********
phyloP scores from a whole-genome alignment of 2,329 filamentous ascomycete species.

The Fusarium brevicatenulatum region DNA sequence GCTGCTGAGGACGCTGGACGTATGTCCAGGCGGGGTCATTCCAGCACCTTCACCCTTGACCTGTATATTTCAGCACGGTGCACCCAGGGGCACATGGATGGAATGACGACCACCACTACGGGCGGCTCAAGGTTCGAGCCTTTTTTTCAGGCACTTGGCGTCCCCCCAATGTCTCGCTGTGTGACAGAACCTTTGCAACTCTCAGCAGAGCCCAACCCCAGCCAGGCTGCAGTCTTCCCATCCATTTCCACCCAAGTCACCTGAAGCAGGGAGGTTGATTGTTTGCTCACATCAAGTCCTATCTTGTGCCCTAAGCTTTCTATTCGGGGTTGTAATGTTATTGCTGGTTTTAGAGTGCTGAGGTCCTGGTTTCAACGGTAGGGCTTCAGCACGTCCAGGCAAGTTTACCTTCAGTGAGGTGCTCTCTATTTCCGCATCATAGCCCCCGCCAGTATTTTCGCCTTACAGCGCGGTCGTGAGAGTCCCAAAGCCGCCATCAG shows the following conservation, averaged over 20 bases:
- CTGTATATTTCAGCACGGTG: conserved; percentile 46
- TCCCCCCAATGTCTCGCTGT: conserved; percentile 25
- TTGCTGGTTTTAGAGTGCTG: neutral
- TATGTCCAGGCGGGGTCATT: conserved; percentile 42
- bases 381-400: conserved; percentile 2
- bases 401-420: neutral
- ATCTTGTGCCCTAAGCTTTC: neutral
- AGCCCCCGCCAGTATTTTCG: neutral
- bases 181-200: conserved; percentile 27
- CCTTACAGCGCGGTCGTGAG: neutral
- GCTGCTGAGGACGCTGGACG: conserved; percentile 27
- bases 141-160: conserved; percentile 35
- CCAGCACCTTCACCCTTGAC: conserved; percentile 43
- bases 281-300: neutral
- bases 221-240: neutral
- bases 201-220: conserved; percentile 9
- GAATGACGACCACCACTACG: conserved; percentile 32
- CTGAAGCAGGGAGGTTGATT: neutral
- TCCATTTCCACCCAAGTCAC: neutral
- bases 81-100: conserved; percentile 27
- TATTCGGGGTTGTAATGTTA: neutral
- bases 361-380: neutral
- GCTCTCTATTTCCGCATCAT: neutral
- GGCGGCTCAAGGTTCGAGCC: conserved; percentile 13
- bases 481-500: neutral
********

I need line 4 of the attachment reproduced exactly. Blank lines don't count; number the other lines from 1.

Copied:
- TCCCCCCAATGTCTCGCTGT: conserved; percentile 25